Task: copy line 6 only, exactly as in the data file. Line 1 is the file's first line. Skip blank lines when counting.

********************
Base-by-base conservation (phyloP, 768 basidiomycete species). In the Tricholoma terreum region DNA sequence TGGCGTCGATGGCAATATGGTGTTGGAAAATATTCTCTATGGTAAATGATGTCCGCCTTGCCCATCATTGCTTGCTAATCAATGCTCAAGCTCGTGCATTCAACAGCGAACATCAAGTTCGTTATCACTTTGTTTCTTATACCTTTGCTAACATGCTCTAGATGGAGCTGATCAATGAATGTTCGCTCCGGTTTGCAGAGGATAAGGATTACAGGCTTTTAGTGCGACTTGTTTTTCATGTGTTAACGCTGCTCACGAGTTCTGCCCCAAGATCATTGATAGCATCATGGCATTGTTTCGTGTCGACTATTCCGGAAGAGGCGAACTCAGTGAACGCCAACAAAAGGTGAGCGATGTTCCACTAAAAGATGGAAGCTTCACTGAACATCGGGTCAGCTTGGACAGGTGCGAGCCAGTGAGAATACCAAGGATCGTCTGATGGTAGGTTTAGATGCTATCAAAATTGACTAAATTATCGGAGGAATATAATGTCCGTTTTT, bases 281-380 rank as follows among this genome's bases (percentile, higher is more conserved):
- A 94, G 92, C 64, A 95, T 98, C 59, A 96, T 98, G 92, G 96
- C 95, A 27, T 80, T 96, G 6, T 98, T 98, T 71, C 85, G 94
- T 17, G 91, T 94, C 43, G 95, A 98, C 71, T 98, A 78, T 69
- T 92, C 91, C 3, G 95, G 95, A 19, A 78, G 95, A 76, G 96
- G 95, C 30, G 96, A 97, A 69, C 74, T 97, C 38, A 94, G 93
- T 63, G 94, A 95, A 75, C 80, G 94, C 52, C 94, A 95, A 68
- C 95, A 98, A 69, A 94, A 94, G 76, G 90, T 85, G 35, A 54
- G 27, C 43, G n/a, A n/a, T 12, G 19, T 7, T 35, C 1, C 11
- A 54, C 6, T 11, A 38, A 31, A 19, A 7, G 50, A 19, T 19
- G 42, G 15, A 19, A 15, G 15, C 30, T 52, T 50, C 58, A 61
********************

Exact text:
- G 95, C 30, G 96, A 97, A 69, C 74, T 97, C 38, A 94, G 93